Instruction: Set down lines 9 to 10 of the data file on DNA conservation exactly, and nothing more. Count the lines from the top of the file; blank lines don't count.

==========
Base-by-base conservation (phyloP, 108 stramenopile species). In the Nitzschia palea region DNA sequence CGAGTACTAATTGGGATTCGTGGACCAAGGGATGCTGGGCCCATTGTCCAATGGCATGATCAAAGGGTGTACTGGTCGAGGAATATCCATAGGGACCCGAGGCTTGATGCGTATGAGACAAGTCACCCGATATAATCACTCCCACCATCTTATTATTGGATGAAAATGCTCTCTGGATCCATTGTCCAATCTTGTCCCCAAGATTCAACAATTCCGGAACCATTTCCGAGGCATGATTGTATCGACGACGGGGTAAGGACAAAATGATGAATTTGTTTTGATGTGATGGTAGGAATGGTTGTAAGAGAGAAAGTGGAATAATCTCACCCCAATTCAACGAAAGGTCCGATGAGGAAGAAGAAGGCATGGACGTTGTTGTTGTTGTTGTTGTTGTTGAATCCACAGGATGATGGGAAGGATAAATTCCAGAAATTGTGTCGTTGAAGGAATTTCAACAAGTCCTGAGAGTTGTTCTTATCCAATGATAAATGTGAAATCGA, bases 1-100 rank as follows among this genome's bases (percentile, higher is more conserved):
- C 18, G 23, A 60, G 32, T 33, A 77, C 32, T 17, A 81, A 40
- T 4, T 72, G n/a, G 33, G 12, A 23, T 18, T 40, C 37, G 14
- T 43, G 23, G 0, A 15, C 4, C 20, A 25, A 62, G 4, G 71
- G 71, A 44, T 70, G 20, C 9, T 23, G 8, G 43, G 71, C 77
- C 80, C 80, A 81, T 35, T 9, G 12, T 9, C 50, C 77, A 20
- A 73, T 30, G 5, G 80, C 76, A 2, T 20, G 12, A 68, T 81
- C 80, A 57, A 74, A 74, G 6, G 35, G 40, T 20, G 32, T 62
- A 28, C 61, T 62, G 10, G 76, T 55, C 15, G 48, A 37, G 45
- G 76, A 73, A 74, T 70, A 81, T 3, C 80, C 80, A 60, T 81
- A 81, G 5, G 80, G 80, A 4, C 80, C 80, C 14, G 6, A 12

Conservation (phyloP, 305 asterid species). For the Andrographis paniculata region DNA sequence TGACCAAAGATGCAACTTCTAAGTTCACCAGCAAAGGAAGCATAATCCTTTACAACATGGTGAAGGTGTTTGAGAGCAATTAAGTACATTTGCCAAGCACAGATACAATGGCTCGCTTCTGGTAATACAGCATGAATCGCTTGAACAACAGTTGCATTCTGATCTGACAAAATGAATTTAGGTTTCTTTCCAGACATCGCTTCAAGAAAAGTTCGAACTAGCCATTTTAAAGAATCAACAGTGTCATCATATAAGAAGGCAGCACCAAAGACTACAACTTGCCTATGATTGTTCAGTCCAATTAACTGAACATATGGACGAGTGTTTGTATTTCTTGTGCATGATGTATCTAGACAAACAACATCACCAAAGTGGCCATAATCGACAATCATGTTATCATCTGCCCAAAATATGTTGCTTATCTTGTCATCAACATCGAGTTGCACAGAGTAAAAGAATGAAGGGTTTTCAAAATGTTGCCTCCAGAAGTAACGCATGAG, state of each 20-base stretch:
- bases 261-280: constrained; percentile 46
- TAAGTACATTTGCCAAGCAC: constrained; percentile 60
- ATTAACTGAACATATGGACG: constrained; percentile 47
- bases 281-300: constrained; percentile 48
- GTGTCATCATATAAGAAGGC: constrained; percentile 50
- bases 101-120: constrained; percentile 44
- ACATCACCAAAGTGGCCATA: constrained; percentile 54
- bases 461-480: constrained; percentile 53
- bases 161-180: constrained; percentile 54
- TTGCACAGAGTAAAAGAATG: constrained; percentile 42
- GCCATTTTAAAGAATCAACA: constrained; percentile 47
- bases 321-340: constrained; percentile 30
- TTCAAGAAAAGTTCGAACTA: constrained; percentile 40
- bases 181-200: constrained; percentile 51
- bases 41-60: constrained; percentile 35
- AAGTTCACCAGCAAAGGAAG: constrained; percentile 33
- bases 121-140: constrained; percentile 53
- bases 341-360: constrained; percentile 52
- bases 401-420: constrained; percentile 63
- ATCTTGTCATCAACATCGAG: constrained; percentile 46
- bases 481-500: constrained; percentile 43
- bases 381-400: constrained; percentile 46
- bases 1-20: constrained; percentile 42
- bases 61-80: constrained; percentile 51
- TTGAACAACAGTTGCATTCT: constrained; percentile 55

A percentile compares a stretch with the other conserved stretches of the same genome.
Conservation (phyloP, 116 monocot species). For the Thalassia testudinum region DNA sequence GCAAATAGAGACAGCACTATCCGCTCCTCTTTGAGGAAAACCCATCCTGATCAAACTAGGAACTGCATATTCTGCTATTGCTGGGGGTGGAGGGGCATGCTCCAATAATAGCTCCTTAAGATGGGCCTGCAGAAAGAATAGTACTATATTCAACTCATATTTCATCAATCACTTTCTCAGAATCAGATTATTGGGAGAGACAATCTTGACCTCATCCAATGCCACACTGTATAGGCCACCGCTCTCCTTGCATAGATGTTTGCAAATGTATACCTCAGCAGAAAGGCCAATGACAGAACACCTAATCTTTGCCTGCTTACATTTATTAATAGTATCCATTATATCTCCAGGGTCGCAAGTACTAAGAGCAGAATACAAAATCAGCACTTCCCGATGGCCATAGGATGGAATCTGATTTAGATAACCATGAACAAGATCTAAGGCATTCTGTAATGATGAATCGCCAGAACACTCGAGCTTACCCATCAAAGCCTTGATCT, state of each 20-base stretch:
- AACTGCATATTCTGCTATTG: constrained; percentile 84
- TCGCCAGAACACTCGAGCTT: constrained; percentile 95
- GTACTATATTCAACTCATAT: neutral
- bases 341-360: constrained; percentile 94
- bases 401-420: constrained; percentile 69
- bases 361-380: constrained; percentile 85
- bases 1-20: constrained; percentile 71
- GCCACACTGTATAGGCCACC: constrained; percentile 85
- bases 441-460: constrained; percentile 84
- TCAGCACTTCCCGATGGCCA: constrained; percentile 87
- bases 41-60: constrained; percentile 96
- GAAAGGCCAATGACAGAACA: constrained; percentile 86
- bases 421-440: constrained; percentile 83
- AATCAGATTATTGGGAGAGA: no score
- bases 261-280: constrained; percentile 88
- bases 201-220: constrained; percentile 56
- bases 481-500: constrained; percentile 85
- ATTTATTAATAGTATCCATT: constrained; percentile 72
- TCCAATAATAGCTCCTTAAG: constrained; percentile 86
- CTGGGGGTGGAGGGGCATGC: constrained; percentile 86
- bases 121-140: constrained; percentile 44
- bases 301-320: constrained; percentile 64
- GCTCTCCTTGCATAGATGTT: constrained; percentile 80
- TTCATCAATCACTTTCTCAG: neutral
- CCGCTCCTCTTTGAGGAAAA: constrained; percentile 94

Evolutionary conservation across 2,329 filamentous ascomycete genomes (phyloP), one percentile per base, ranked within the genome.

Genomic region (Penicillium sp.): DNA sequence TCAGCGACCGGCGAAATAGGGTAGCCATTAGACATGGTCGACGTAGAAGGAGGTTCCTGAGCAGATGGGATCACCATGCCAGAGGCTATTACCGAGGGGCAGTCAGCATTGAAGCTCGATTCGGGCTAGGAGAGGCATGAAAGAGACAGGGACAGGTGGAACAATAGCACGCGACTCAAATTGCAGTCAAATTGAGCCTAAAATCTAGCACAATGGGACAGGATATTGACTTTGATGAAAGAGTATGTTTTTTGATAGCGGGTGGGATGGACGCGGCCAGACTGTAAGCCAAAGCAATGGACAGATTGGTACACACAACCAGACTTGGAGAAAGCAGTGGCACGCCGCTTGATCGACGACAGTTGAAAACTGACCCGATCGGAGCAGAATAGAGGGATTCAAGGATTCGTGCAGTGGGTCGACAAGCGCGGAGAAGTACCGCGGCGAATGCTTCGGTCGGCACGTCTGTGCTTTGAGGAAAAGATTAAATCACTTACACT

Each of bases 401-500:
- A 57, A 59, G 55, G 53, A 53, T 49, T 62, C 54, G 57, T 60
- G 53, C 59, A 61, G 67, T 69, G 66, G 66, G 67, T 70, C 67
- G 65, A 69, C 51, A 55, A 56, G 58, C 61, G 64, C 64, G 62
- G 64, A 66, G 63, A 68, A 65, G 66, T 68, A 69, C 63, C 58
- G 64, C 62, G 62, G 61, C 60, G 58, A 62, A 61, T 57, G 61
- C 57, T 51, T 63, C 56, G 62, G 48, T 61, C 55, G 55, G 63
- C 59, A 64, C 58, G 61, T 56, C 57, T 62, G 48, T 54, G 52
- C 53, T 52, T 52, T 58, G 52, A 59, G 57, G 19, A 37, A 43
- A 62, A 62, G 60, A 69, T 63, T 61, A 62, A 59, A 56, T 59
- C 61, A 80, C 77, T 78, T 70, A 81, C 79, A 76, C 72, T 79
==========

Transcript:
- A 28, C 61, T 62, G 10, G 76, T 55, C 15, G 48, A 37, G 45
- G 76, A 73, A 74, T 70, A 81, T 3, C 80, C 80, A 60, T 81